The International Business of Street Protest





Belgian newspaper: Protest


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Who is next?
According to Time, on the 24th of January, 45,000 Belgians marched through Brussels to press their fumbling political leaders to hurry up and form a government.

According to sources, Belgium and other countries, shows signals of concern. Concerns focusing on economic discontent of the public and rising prices.

The Tunisian protest are considered the inspiration of many countries in North Africa, but are the same signs coming from other parts of the world.

The North African countries protest, moved by economical demands, poverty, food prices, human rights, democracy and "alleged" police brutality has become a trademark against trademarks.

An international arrest warrant has been issued on the former President of Tunisia, members of his family and other people close to him. He is accused of extracting massive amounts of money out of the country, transferring abroad and of corruption.

Risk Magazine reported on the cost of insuring against Egyptian soverign debt. According to financial data provided by Markit it rose to its highest level. Five-year credit default swap (CDS) spreads on Egyptian government debt widened from 331 basis points at close of play yesterday to 359bp.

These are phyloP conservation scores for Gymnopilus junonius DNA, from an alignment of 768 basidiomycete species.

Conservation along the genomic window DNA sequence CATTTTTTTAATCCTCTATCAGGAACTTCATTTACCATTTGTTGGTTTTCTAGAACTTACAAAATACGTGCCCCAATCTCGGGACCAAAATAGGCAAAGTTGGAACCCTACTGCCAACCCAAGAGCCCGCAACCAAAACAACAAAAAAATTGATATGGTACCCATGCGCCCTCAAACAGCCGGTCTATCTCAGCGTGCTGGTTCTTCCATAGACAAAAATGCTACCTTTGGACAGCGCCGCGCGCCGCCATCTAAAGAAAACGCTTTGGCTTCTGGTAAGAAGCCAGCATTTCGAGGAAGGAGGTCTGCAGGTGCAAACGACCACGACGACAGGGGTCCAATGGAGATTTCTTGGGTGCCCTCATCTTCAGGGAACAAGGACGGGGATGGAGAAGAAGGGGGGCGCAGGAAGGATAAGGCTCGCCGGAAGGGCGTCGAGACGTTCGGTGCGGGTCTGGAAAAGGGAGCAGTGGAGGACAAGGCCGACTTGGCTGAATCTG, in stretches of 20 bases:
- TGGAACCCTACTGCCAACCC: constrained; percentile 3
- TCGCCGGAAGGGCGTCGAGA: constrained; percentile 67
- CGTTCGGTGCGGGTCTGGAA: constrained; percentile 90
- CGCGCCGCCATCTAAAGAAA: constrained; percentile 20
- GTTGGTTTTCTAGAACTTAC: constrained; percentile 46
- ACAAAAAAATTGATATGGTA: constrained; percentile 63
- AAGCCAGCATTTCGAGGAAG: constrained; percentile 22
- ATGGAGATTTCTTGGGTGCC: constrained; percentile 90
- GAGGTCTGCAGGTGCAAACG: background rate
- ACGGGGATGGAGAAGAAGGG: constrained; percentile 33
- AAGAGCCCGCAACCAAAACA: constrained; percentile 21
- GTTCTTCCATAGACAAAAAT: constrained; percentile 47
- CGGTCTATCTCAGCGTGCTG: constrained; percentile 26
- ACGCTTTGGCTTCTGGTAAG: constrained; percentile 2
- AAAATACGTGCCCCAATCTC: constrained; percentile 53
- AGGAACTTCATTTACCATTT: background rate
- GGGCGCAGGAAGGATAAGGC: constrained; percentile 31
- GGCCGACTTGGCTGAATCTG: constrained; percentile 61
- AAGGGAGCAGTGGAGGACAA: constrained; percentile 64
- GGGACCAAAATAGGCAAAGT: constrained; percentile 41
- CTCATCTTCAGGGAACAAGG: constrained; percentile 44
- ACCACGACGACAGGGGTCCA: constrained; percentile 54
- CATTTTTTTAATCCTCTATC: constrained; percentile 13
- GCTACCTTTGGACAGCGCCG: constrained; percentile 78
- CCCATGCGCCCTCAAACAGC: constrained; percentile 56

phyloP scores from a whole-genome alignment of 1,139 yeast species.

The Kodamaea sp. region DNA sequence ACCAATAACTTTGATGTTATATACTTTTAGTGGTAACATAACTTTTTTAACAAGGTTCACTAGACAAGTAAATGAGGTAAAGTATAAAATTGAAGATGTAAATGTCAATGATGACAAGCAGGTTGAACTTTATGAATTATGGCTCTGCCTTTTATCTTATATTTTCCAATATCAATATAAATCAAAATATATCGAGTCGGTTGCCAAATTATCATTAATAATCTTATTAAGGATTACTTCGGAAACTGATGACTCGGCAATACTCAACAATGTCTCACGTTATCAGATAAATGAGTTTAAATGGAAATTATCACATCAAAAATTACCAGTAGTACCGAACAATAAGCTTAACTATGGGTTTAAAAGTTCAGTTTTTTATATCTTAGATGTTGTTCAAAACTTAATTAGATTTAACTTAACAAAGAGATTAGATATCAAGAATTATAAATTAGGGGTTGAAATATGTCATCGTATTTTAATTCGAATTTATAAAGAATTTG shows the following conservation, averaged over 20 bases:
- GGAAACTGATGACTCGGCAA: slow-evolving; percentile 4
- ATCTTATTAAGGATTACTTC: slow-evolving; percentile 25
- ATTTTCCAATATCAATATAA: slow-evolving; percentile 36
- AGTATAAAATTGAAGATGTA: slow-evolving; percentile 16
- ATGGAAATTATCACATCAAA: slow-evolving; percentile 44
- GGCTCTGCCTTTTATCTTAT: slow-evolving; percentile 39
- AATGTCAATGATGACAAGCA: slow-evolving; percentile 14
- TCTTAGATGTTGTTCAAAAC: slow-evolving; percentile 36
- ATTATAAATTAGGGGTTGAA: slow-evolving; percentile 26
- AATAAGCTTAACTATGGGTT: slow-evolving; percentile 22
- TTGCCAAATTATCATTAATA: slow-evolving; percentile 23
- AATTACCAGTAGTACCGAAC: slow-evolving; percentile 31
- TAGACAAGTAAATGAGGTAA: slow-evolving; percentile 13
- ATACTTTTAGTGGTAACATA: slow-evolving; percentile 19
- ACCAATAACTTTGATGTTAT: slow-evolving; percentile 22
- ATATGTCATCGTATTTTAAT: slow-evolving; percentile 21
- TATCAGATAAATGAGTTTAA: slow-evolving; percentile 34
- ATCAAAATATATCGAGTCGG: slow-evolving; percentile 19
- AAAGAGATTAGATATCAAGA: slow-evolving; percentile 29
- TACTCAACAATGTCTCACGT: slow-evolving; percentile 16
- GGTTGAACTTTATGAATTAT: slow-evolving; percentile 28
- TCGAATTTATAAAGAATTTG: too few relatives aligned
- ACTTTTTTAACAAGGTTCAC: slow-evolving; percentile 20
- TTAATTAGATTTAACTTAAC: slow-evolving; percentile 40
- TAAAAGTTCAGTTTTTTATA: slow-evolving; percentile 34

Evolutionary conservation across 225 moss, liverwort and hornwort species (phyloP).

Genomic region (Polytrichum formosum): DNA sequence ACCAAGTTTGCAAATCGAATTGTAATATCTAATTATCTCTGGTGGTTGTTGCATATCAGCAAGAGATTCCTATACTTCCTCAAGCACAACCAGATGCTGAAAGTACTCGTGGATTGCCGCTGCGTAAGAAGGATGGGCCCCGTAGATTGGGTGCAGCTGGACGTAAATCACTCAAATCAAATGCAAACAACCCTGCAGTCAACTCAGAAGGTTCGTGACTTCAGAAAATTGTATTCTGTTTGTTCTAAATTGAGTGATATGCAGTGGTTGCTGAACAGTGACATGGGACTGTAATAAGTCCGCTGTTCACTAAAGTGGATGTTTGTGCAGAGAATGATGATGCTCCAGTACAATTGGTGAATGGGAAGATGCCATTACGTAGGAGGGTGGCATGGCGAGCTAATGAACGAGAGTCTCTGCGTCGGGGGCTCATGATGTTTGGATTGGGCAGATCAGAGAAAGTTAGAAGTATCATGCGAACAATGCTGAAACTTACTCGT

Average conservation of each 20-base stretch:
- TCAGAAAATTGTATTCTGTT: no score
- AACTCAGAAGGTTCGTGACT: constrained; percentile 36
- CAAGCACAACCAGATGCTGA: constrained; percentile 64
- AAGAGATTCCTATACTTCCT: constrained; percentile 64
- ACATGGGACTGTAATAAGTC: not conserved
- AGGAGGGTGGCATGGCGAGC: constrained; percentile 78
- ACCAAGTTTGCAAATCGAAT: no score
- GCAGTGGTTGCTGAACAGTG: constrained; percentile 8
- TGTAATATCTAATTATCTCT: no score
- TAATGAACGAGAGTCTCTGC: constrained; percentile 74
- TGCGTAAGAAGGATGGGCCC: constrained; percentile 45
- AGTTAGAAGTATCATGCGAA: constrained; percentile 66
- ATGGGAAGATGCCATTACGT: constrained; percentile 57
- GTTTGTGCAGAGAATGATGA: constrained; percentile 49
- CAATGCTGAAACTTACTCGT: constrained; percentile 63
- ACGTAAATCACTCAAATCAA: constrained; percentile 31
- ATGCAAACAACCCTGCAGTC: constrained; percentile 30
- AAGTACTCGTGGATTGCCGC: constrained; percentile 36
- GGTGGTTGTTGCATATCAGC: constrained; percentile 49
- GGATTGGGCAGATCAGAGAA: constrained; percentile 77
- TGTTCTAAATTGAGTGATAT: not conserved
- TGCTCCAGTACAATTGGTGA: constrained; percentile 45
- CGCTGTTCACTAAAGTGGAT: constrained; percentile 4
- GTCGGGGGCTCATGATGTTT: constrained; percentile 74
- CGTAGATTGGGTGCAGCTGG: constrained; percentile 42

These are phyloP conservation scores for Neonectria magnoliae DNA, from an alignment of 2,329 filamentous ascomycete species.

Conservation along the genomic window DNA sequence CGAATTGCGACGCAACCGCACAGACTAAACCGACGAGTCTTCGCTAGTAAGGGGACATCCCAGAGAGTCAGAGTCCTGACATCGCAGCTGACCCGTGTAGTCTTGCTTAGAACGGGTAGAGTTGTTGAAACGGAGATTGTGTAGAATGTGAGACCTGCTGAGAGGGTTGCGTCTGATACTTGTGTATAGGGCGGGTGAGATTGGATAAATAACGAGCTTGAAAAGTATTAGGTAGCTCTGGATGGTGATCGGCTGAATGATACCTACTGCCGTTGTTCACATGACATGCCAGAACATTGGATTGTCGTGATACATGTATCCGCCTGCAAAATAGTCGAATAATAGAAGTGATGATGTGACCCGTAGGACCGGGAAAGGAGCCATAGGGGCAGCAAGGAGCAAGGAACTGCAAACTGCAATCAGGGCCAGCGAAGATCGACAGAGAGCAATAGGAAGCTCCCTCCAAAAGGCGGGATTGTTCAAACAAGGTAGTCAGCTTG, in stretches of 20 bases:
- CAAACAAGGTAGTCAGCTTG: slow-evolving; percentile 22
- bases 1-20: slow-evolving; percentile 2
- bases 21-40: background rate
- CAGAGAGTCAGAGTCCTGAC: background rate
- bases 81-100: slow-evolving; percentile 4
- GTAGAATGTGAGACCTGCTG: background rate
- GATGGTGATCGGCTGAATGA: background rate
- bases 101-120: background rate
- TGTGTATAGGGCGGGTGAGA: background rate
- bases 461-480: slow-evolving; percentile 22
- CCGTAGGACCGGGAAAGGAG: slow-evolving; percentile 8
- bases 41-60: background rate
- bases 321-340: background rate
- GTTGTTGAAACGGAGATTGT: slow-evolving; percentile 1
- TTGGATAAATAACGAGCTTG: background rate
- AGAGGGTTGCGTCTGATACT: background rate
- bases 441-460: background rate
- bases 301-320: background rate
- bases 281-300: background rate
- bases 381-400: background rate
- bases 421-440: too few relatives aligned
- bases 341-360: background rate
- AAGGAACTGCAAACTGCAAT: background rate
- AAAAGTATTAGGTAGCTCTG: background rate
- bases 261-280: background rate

In Tunisia after the protest and instability sparked the wave of North Africe unrest, it rose from 183bp to 186bp, their highest fix over the last six months.

Spain's moved from 270bp to 265bp. Portuguese CDS spreads fell from 447bp to 444bp and Belgium spreads stayed level at 174bp.

While the G20 leaders and CEO continue to discuss trust, world hunger and “the new world reality”, the Russian president arrives to speak about Russia. The International Monetary Fund Global Financial Stability report and World Economic Outlook update expressed unease at the continued weakness of eurozone banks and their negative effects on sovereign risk perceptions.

In Ethopia the Prime Minister Meles Zenawi took meassures to cap food prices in response to price gouging by merchants taking advantage of global price hikes. He vowed to put a stop to what he called "market disorder.”

On the streets of North Africa, Egypt, Tunisia and Belgium, the people take to the streets. The media report they are organized through twitter and facebook. Poverty in some parts of North Africa are far from having basic services, less alone internet connections. However, the signals become symptoms, unemployment, repression, price fixing, food prices souring, poverty and corruption lead inevitably to the streets. Then changes in government are demanded, concedead and negotiated. “Justice”, persued.

Beyond this simplification, which in no way seeks to disrespect every single person on the streets who is protesting and representing a real human life and the conditions they live in, true questions arise.